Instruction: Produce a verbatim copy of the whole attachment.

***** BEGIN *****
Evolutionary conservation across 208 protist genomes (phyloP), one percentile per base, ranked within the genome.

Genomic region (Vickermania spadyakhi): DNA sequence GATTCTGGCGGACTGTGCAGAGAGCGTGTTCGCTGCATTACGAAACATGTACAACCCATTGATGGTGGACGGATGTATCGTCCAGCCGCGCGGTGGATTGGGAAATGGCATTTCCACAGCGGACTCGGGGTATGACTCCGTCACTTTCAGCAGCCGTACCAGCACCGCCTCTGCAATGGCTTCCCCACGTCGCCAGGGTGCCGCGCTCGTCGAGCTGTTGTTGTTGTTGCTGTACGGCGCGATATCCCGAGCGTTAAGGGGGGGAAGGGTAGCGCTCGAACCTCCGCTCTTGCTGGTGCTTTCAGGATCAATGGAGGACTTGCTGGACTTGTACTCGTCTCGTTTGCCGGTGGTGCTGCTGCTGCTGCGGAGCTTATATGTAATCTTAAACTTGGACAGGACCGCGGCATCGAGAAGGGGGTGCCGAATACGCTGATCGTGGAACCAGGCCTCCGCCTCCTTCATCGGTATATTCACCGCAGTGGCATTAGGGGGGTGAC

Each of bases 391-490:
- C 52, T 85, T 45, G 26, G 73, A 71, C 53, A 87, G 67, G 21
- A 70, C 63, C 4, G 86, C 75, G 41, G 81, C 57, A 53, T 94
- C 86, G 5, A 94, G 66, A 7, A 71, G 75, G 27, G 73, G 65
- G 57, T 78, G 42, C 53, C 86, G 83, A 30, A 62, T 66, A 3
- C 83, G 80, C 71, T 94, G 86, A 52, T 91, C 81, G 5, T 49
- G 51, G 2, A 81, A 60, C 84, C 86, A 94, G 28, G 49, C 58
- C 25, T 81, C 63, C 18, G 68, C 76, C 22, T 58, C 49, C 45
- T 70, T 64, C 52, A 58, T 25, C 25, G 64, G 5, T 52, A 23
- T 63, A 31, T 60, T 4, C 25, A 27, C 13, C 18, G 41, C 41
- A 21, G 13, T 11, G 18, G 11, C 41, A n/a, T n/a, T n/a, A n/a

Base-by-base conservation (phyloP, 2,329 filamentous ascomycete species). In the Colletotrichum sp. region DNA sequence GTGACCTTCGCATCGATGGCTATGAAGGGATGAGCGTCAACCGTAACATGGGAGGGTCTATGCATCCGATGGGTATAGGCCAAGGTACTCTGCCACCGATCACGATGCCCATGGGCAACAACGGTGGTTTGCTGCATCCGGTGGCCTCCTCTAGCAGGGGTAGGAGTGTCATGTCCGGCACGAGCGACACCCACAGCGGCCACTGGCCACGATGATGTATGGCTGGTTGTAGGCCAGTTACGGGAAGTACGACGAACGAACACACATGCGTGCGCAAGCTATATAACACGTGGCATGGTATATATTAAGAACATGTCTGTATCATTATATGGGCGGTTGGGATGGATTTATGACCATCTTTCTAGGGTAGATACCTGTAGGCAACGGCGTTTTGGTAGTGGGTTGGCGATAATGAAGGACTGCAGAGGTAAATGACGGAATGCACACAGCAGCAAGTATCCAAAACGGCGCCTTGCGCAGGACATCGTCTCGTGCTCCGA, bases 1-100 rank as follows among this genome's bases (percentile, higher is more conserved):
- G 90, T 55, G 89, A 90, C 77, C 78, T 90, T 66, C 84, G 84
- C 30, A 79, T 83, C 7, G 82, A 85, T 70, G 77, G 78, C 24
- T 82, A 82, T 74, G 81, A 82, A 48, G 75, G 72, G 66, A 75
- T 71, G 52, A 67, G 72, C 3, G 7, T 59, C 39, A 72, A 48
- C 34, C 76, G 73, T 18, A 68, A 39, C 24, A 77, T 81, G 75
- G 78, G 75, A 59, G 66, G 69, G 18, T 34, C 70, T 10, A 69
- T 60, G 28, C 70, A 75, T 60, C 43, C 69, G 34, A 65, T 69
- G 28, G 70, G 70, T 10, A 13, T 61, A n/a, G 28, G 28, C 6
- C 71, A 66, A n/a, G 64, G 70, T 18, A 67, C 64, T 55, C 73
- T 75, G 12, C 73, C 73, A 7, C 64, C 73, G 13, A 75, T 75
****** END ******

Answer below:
Evolutionary conservation across 208 protist genomes (phyloP), one percentile per base, ranked within the genome.

Genomic region (Vickermania spadyakhi): DNA sequence GATTCTGGCGGACTGTGCAGAGAGCGTGTTCGCTGCATTACGAAACATGTACAACCCATTGATGGTGGACGGATGTATCGTCCAGCCGCGCGGTGGATTGGGAAATGGCATTTCCACAGCGGACTCGGGGTATGACTCCGTCACTTTCAGCAGCCGTACCAGCACCGCCTCTGCAATGGCTTCCCCACGTCGCCAGGGTGCCGCGCTCGTCGAGCTGTTGTTGTTGTTGCTGTACGGCGCGATATCCCGAGCGTTAAGGGGGGGAAGGGTAGCGCTCGAACCTCCGCTCTTGCTGGTGCTTTCAGGATCAATGGAGGACTTGCTGGACTTGTACTCGTCTCGTTTGCCGGTGGTGCTGCTGCTGCTGCGGAGCTTATATGTAATCTTAAACTTGGACAGGACCGCGGCATCGAGAAGGGGGTGCCGAATACGCTGATCGTGGAACCAGGCCTCCGCCTCCTTCATCGGTATATTCACCGCAGTGGCATTAGGGGGGTGAC

Each of bases 391-490:
- C 52, T 85, T 45, G 26, G 73, A 71, C 53, A 87, G 67, G 21
- A 70, C 63, C 4, G 86, C 75, G 41, G 81, C 57, A 53, T 94
- C 86, G 5, A 94, G 66, A 7, A 71, G 75, G 27, G 73, G 65
- G 57, T 78, G 42, C 53, C 86, G 83, A 30, A 62, T 66, A 3
- C 83, G 80, C 71, T 94, G 86, A 52, T 91, C 81, G 5, T 49
- G 51, G 2, A 81, A 60, C 84, C 86, A 94, G 28, G 49, C 58
- C 25, T 81, C 63, C 18, G 68, C 76, C 22, T 58, C 49, C 45
- T 70, T 64, C 52, A 58, T 25, C 25, G 64, G 5, T 52, A 23
- T 63, A 31, T 60, T 4, C 25, A 27, C 13, C 18, G 41, C 41
- A 21, G 13, T 11, G 18, G 11, C 41, A n/a, T n/a, T n/a, A n/a

Base-by-base conservation (phyloP, 2,329 filamentous ascomycete species). In the Colletotrichum sp. region DNA sequence GTGACCTTCGCATCGATGGCTATGAAGGGATGAGCGTCAACCGTAACATGGGAGGGTCTATGCATCCGATGGGTATAGGCCAAGGTACTCTGCCACCGATCACGATGCCCATGGGCAACAACGGTGGTTTGCTGCATCCGGTGGCCTCCTCTAGCAGGGGTAGGAGTGTCATGTCCGGCACGAGCGACACCCACAGCGGCCACTGGCCACGATGATGTATGGCTGGTTGTAGGCCAGTTACGGGAAGTACGACGAACGAACACACATGCGTGCGCAAGCTATATAACACGTGGCATGGTATATATTAAGAACATGTCTGTATCATTATATGGGCGGTTGGGATGGATTTATGACCATCTTTCTAGGGTAGATACCTGTAGGCAACGGCGTTTTGGTAGTGGGTTGGCGATAATGAAGGACTGCAGAGGTAAATGACGGAATGCACACAGCAGCAAGTATCCAAAACGGCGCCTTGCGCAGGACATCGTCTCGTGCTCCGA, bases 1-100 rank as follows among this genome's bases (percentile, higher is more conserved):
- G 90, T 55, G 89, A 90, C 77, C 78, T 90, T 66, C 84, G 84
- C 30, A 79, T 83, C 7, G 82, A 85, T 70, G 77, G 78, C 24
- T 82, A 82, T 74, G 81, A 82, A 48, G 75, G 72, G 66, A 75
- T 71, G 52, A 67, G 72, C 3, G 7, T 59, C 39, A 72, A 48
- C 34, C 76, G 73, T 18, A 68, A 39, C 24, A 77, T 81, G 75
- G 78, G 75, A 59, G 66, G 69, G 18, T 34, C 70, T 10, A 69
- T 60, G 28, C 70, A 75, T 60, C 43, C 69, G 34, A 65, T 69
- G 28, G 70, G 70, T 10, A 13, T 61, A n/a, G 28, G 28, C 6
- C 71, A 66, A n/a, G 64, G 70, T 18, A 67, C 64, T 55, C 73
- T 75, G 12, C 73, C 73, A 7, C 64, C 73, G 13, A 75, T 75